tcpserver.expect_frame(b"Goodbye, world")

    reader, writer = await asyncio.open_connection(None, tcpserver.service_port)

    payload = b"Goodbye, world"

    # Here's the 4-byte length header
    writer.write(struct.pack(">I", len(payload)))

    # Here's the payload
    writer.write(payload)

    # Done
    writer.close()

    await writer.wait_closed()

    await tcpserver.join()

Here’s the result:

============================= test session starts ==============================
platform linux -- Python 3.8.10, pytest-7.2.0, pluggy-1.0.0
rootdir: /home/anders/src/pytest-tcpclient, configfile: pyproject.toml
plugins: mock-3.10.0, asyncio-0.20.2, cov-4.0.0, tcpclient-0.7.26.dev1+gad4c8b2.d20221115
asyncio: mode=strict
collected 1 item

examples/test_expect_frame_success.py .                                  [100%]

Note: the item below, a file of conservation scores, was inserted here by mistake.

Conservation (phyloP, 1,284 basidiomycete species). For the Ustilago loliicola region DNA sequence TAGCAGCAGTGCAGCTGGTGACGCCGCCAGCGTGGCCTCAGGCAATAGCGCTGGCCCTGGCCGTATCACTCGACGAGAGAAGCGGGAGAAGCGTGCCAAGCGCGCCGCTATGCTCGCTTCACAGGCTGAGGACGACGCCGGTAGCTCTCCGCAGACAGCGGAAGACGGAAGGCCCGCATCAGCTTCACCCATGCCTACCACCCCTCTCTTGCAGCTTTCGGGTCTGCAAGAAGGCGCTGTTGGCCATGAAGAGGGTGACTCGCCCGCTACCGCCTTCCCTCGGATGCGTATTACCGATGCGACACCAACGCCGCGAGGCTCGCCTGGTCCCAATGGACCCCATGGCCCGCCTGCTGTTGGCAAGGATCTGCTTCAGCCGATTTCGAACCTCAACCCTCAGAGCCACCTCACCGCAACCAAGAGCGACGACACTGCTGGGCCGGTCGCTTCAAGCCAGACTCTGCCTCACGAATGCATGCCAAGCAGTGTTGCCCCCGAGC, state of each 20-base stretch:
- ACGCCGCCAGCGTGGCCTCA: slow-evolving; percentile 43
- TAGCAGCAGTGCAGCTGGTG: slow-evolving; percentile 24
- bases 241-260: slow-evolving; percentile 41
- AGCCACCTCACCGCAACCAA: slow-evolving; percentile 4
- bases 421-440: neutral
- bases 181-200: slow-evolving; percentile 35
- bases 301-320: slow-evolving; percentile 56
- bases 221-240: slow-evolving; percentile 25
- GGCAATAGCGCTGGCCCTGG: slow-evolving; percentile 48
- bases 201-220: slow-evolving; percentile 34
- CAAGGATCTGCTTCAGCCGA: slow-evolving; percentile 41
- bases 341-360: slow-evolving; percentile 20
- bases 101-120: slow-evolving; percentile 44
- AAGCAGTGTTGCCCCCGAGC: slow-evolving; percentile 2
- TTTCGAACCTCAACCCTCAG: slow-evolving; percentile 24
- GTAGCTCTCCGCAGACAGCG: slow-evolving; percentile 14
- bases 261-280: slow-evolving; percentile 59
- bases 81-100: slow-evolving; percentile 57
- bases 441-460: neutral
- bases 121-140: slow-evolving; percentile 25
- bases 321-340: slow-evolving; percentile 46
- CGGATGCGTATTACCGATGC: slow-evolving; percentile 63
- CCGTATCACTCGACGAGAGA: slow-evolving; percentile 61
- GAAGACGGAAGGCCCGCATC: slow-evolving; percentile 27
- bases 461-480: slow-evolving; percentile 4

============================== 1 passed in 0.02s ===============================

Here’s an example where the server sends a frame (send_frame) and the client receives it:

import asyncio
import pytest
import struct


@pytest.mark.asyncio()
async def test_send_frame_success(tcpserver):
    tcpserver.expect_connect()
    reader, writer = await asyncio.open_connection(None, tcpserver.service_port)

    # The server immediately sends a frame
    tcpserver.send_frame(b"Hello")

    # The client receives the frame. First the header and then the payload.
    header_bytes = await reader.readexactly(4)
    message_length, = struct.unpack(">I", header_bytes)
    assert await reader.readexactly(message_length) == b"Hello"

    writer.close()
    await writer.wait_closed()

Here’s the result:

============================= test session starts ==============================
platform linux -- Python 3.8.10, pytest-7.2.0, pluggy-1.0.0
rootdir: /home/anders/src/pytest-tcpclient, configfile: pyproject.toml
plugins: mock-3.10.0, asyncio-0.20.2, cov-4.0.0, tcpclient-0.7.26.dev1+gad4c8b2.d20221115
asyncio: mode=strict
collected 1 item

examples/test_send_frame_success.py .                                    [100%]